The U.S. transportation industry hasn’t seen such a mutually agreeable divorce in years.
To virtually no one’s shock, FedEx Corp. (NYSE:FDX) continued late on June 7 its multi-year process of untethering from Amazon.com, Inc. (NASDAQ:AMZN), announcing it would not renew Seattle-based Amazon’s U.S. domestic flying contract with its FedEx Express unit, which operates domestic and international services through an integrated air-ground network. The action does not affect Amazon’s relationship with FedEx Ground, FedEx’s ground parcel unit. Nor does it affect Amazon’s U.S. last-mile and international business with Memphis-based FedEx.
FedEx Express generated $150 to $200 million in revenue from Amazon over the last four reporting quarters, according to data from consultancy ShipMatrix. That was less than one-fourth of FedEx’s total revenue from Amazon over that same period, according to ShipMatrix data. Amazon accounted for just 1.3 percent of FedEx’s total revenue for the 2018 calendar year, according to FedEx data. FedEx, which operates on a fiscal year that runs from June 1 to the following May 31, generated $65.5 billion in total revenue in its last fiscal year.
In a statement, FedEx said it made the move to focus more of its resources on the broader e-commerce sector. Businesses other than Amazon will account for more than half of the expected parcel revenue growth over the next five years, said Amit Mehrotra, analyst for Deutsche Bank. FedEx has said that annual U.S. parcel volumes will double from current levels by 2026 to 100 million parcels every day.
FedEx has been pivoting from Amazon for years, tired of offering significant price discounts that compressed the carrier’s margins. Press releases announcing FedEx’s quarterly financial results would make mention of lost volume from a large unnamed customer that most in the industry assumed was Amazon. Top FedEx executives, while stating their admiration for Amazon as a company, have taken a dim view of its efforts to develop a competing transportation network, claiming it would be near-impossible to replicate a model that took FedEx decades and billions of dollars to build.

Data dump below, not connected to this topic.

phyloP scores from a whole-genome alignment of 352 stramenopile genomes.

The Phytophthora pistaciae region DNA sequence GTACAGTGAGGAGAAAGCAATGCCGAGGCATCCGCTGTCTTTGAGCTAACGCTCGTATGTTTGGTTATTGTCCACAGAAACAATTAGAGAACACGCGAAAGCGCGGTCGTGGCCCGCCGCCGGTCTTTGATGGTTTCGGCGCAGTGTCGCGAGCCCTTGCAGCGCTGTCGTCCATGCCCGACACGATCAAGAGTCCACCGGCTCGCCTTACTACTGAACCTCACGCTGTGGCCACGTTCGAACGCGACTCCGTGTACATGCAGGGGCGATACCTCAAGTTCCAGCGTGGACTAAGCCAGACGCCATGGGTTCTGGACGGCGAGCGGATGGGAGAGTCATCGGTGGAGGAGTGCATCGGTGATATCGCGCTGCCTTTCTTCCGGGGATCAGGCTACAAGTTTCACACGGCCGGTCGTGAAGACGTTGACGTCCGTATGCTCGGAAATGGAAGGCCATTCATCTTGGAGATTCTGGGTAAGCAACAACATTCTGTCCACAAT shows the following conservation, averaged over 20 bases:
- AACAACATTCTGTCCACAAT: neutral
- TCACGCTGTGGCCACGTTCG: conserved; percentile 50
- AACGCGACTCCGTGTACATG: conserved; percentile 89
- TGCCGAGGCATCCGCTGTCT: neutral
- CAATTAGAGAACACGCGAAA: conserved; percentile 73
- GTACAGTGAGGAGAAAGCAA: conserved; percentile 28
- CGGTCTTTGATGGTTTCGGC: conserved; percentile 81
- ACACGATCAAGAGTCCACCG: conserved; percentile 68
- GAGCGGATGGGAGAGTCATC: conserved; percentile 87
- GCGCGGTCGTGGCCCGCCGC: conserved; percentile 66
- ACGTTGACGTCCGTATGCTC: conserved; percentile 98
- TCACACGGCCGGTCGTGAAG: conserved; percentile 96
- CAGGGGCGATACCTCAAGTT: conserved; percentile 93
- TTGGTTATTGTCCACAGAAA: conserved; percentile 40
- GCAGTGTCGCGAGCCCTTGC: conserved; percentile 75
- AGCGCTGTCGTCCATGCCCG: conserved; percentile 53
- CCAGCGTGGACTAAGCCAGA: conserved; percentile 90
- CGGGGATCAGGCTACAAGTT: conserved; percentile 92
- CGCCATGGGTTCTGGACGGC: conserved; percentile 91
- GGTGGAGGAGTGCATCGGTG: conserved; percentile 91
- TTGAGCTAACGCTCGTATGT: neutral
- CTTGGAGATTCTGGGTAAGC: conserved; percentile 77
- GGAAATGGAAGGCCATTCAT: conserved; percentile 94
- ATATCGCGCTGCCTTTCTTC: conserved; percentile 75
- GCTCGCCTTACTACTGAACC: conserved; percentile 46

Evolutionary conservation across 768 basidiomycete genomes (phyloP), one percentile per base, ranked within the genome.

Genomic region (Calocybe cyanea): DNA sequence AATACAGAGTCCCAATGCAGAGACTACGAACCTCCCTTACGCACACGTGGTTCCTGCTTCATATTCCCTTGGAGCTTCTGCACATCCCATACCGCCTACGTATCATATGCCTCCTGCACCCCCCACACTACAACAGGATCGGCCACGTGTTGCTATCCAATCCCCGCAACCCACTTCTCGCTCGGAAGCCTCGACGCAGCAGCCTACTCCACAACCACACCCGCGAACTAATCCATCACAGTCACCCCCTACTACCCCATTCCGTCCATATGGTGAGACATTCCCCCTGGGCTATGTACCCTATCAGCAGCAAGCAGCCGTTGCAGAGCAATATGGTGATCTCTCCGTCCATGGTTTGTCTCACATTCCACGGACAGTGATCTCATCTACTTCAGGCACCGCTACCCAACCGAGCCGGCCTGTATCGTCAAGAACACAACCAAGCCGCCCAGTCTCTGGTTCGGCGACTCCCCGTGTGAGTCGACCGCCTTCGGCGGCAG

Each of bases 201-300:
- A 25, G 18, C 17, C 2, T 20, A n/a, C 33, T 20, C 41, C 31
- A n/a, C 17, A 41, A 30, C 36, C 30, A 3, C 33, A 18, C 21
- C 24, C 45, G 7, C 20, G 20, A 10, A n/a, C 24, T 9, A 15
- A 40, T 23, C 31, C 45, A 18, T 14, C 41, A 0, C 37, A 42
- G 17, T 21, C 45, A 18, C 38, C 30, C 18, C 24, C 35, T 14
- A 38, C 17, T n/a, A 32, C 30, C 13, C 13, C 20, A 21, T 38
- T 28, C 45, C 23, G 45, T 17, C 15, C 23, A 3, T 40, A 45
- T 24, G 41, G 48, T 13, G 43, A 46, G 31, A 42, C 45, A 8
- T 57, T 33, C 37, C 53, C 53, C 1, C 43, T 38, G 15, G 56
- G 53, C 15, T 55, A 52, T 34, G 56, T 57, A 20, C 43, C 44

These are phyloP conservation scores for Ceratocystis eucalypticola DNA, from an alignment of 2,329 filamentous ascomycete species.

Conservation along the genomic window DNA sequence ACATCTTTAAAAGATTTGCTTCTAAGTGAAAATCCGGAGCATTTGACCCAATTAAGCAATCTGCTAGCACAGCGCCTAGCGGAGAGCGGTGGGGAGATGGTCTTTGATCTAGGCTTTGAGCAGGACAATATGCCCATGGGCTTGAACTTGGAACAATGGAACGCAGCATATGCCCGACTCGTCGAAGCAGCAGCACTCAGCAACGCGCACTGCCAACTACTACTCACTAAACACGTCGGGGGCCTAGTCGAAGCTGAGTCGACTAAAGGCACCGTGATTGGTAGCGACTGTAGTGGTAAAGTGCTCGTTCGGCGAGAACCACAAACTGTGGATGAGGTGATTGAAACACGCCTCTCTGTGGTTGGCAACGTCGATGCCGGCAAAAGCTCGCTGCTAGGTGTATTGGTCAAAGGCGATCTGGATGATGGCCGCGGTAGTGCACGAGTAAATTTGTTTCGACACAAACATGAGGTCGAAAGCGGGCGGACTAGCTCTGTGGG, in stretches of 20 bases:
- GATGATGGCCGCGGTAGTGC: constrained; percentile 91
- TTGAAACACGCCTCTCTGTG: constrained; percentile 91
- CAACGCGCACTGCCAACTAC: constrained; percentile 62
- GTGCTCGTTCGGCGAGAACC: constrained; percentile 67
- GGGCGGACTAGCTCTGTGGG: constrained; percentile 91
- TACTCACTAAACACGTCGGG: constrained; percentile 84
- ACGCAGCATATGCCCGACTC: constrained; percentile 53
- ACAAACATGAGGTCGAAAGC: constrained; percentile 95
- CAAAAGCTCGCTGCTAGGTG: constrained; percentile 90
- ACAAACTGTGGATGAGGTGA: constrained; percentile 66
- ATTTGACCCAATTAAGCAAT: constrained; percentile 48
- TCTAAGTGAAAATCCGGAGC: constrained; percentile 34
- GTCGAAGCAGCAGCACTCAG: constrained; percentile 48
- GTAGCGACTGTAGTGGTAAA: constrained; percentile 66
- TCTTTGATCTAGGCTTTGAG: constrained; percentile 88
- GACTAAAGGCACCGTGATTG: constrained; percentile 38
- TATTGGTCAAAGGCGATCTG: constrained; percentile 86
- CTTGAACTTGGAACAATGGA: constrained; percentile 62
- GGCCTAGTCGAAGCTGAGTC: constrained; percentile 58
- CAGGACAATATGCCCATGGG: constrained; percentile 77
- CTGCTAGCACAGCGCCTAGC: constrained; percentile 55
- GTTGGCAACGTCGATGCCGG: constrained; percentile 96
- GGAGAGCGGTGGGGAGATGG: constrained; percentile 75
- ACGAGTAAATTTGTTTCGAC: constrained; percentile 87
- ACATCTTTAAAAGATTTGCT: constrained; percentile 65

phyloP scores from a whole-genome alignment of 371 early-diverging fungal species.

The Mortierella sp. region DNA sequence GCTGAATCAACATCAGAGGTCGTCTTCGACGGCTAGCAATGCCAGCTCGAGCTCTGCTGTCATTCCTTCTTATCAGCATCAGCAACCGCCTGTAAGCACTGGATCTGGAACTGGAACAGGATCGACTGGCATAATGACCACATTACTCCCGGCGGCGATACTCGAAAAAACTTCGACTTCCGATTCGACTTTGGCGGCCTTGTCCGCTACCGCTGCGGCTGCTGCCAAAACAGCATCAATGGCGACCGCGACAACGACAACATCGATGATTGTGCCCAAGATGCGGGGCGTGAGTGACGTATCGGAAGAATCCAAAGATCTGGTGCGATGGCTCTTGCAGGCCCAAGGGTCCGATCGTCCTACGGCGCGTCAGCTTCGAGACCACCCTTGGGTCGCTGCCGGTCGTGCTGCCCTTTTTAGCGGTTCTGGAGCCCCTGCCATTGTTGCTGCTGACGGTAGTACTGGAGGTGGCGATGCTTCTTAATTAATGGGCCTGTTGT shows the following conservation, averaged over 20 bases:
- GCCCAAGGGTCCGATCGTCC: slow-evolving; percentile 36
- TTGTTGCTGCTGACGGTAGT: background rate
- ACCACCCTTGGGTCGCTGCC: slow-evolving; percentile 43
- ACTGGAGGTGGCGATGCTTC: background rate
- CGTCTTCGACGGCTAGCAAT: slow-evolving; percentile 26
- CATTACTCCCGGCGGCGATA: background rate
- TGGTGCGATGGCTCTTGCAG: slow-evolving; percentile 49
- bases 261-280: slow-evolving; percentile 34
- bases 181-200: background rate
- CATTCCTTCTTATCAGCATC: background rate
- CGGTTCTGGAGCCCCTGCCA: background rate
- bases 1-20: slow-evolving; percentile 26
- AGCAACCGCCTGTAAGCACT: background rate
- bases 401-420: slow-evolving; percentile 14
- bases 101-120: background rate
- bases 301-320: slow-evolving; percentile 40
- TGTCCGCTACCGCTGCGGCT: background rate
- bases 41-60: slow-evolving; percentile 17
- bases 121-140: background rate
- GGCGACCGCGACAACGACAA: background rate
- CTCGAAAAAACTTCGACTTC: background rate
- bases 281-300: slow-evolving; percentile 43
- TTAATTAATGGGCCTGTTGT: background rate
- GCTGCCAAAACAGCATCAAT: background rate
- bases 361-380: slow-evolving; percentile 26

Jonathan Root, who follows FedEx for Moody’s Investor Services, said in a note late on June 7 that the decision “implies that Amazon would not agree to financial terms that would meet FedEx’s needs.” FedEx, Root said, will “achieve higher margins and better returns on its investments in its Express network by re-deploying capacity to customers other than Amazon,” which the analyst called one of FedEx’s least profitable customers.
No one should expect Amazon Founder, Chairman and CEO Jeff Bezos and his team to lose sleep over FedEx’s move, either. Amazon continues to build out its air and ground delivery network, and will likely have no problem diverting the traffic carried by FedEx. The next step in Amazon’s air odyssey is expected to occur around June 27 when it launches night-time flights to and from its hub in Wilmington, Ohio, once the hub of DHL Express and the former Airborne Express, to support next-day delivery of products ordered through its Prime service. Amazon recently began its previously announced one-day deliveries for Prime members. The Wilmington flights will be operated by Atlas Air Worldwide Holdings (NASDAQ:AAWW) and Air Transport Services Group (NASDAQ:ATSG), both of which fly freighters for Amazon Air, the company’s air unit.
With Amazon taking more of its next-day air service, considered a premium-priced product, in-house, Fedex may have chosen not to renew the contract because it “doesn’t want much less business from Amazon for the prices previously negotiated for higher anticipated volumes,” said Jerry Hempstead, an industry consultant who for decades held top U.S. posts at Airborne and DHL, which acquired Airborne in 2002.
Mehrotra of Deutsche Bank said the separation may compel Amazon to take a harder look at acquiring “asset-light” companies, firms that have ready access to capacity but don’t own the assets or employ the drivers, to achieve delivery density and make good on delivery commitments while its parcel traffic spikes at a remarkable 20 percent per quarter pace. In a note late today, Mehrotra said companies like XPO Logistics, Inc. (NYSE:XPO), C.H. Robinson Worldwide Inc. (NASDAQ:CHRW) and Forward Air Corp. (NASDAQ: FWRD) may be in play as a result of today’s announcement.
Then there is UPS, Inc. (NYSE:UPS), the nation’s largest transportation company and whose relationship with Amazon is far deeper than FedEx’s. UPS handles between 20 and 25 percent of Amazon’s volumes, and generates between 5 and 8 percent of its $72 billion in annual revenue from the e-tailer. Yet UPS faces similar margin pressures in dealing with Amazon, and is in the uncomfortable position of being a partner and a competitor, especially as Amazon’s delivery network is likely to compete with UPS for current and future parcel revenue.
Mehrotra urged UPS and FedEx to take a “tougher stance with Amazon,” noting the prospects for robust e-commerce growth and the relevance of other businesses, virtually none of which get the same deep discounts afforded to Amazon.
(Note: An earlier version had misstated UPS’ annual revenue figure)